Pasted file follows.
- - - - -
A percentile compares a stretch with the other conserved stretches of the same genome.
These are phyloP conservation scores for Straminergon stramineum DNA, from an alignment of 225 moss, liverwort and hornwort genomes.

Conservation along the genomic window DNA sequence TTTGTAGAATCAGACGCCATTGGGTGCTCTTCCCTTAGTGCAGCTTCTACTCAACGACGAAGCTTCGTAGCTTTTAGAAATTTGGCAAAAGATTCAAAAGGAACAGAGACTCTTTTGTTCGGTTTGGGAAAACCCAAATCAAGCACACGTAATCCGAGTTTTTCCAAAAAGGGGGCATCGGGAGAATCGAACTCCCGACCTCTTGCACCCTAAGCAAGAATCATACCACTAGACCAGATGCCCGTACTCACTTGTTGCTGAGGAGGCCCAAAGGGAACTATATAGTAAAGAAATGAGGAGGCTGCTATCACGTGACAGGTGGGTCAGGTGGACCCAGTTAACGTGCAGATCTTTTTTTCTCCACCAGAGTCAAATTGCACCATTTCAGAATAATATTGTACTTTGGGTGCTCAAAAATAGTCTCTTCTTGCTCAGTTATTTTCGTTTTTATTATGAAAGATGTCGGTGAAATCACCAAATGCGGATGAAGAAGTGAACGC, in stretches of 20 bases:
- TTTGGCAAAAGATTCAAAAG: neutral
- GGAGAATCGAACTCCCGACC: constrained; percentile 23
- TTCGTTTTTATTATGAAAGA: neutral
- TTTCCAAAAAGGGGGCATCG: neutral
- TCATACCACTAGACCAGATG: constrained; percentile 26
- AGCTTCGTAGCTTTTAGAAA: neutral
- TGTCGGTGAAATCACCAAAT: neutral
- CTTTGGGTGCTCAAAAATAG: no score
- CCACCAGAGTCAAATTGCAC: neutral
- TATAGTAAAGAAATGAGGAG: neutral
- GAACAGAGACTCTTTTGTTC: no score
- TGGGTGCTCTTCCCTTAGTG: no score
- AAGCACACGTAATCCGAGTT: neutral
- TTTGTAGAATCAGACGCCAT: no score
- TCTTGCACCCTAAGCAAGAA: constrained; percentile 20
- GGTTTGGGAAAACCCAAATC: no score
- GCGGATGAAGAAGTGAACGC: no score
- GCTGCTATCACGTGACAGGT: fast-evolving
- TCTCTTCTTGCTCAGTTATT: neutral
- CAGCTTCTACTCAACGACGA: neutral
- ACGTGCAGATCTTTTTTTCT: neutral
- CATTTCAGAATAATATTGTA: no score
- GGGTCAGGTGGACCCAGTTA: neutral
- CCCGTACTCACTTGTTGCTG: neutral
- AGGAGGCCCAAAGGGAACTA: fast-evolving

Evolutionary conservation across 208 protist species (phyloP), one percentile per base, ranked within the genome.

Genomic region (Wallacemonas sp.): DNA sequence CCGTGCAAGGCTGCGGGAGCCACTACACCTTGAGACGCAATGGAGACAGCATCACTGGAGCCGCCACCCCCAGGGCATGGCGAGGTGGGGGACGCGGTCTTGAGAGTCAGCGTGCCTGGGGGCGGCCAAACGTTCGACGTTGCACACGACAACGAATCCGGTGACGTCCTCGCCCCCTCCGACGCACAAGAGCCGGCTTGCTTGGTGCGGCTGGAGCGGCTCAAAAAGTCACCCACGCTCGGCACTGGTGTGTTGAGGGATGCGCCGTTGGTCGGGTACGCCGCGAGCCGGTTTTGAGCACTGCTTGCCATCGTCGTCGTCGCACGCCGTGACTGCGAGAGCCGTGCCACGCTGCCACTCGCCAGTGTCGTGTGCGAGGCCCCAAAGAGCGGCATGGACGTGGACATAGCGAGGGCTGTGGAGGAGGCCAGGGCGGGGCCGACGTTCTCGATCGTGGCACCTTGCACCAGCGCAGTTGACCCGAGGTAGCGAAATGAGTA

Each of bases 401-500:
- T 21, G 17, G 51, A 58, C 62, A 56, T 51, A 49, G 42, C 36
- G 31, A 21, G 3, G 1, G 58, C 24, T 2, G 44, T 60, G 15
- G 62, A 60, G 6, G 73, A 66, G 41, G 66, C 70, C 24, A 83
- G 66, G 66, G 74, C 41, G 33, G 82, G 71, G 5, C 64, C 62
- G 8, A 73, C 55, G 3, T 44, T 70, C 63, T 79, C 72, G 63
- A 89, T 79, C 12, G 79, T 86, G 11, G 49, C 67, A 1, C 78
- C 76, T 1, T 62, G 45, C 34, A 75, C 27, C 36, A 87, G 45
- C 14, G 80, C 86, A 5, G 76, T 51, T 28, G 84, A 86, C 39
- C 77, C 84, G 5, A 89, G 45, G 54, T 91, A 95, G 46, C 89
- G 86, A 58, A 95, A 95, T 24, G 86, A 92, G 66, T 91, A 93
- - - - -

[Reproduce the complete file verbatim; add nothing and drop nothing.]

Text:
A percentile compares a stretch with the other conserved stretches of the same genome.
These are phyloP conservation scores for Straminergon stramineum DNA, from an alignment of 225 moss, liverwort and hornwort genomes.

Conservation along the genomic window DNA sequence TTTGTAGAATCAGACGCCATTGGGTGCTCTTCCCTTAGTGCAGCTTCTACTCAACGACGAAGCTTCGTAGCTTTTAGAAATTTGGCAAAAGATTCAAAAGGAACAGAGACTCTTTTGTTCGGTTTGGGAAAACCCAAATCAAGCACACGTAATCCGAGTTTTTCCAAAAAGGGGGCATCGGGAGAATCGAACTCCCGACCTCTTGCACCCTAAGCAAGAATCATACCACTAGACCAGATGCCCGTACTCACTTGTTGCTGAGGAGGCCCAAAGGGAACTATATAGTAAAGAAATGAGGAGGCTGCTATCACGTGACAGGTGGGTCAGGTGGACCCAGTTAACGTGCAGATCTTTTTTTCTCCACCAGAGTCAAATTGCACCATTTCAGAATAATATTGTACTTTGGGTGCTCAAAAATAGTCTCTTCTTGCTCAGTTATTTTCGTTTTTATTATGAAAGATGTCGGTGAAATCACCAAATGCGGATGAAGAAGTGAACGC, in stretches of 20 bases:
- TTTGGCAAAAGATTCAAAAG: neutral
- GGAGAATCGAACTCCCGACC: constrained; percentile 23
- TTCGTTTTTATTATGAAAGA: neutral
- TTTCCAAAAAGGGGGCATCG: neutral
- TCATACCACTAGACCAGATG: constrained; percentile 26
- AGCTTCGTAGCTTTTAGAAA: neutral
- TGTCGGTGAAATCACCAAAT: neutral
- CTTTGGGTGCTCAAAAATAG: no score
- CCACCAGAGTCAAATTGCAC: neutral
- TATAGTAAAGAAATGAGGAG: neutral
- GAACAGAGACTCTTTTGTTC: no score
- TGGGTGCTCTTCCCTTAGTG: no score
- AAGCACACGTAATCCGAGTT: neutral
- TTTGTAGAATCAGACGCCAT: no score
- TCTTGCACCCTAAGCAAGAA: constrained; percentile 20
- GGTTTGGGAAAACCCAAATC: no score
- GCGGATGAAGAAGTGAACGC: no score
- GCTGCTATCACGTGACAGGT: fast-evolving
- TCTCTTCTTGCTCAGTTATT: neutral
- CAGCTTCTACTCAACGACGA: neutral
- ACGTGCAGATCTTTTTTTCT: neutral
- CATTTCAGAATAATATTGTA: no score
- GGGTCAGGTGGACCCAGTTA: neutral
- CCCGTACTCACTTGTTGCTG: neutral
- AGGAGGCCCAAAGGGAACTA: fast-evolving

Evolutionary conservation across 208 protist species (phyloP), one percentile per base, ranked within the genome.

Genomic region (Wallacemonas sp.): DNA sequence CCGTGCAAGGCTGCGGGAGCCACTACACCTTGAGACGCAATGGAGACAGCATCACTGGAGCCGCCACCCCCAGGGCATGGCGAGGTGGGGGACGCGGTCTTGAGAGTCAGCGTGCCTGGGGGCGGCCAAACGTTCGACGTTGCACACGACAACGAATCCGGTGACGTCCTCGCCCCCTCCGACGCACAAGAGCCGGCTTGCTTGGTGCGGCTGGAGCGGCTCAAAAAGTCACCCACGCTCGGCACTGGTGTGTTGAGGGATGCGCCGTTGGTCGGGTACGCCGCGAGCCGGTTTTGAGCACTGCTTGCCATCGTCGTCGTCGCACGCCGTGACTGCGAGAGCCGTGCCACGCTGCCACTCGCCAGTGTCGTGTGCGAGGCCCCAAAGAGCGGCATGGACGTGGACATAGCGAGGGCTGTGGAGGAGGCCAGGGCGGGGCCGACGTTCTCGATCGTGGCACCTTGCACCAGCGCAGTTGACCCGAGGTAGCGAAATGAGTA

Each of bases 401-500:
- T 21, G 17, G 51, A 58, C 62, A 56, T 51, A 49, G 42, C 36
- G 31, A 21, G 3, G 1, G 58, C 24, T 2, G 44, T 60, G 15
- G 62, A 60, G 6, G 73, A 66, G 41, G 66, C 70, C 24, A 83
- G 66, G 66, G 74, C 41, G 33, G 82, G 71, G 5, C 64, C 62
- G 8, A 73, C 55, G 3, T 44, T 70, C 63, T 79, C 72, G 63
- A 89, T 79, C 12, G 79, T 86, G 11, G 49, C 67, A 1, C 78
- C 76, T 1, T 62, G 45, C 34, A 75, C 27, C 36, A 87, G 45
- C 14, G 80, C 86, A 5, G 76, T 51, T 28, G 84, A 86, C 39
- C 77, C 84, G 5, A 89, G 45, G 54, T 91, A 95, G 46, C 89
- G 86, A 58, A 95, A 95, T 24, G 86, A 92, G 66, T 91, A 93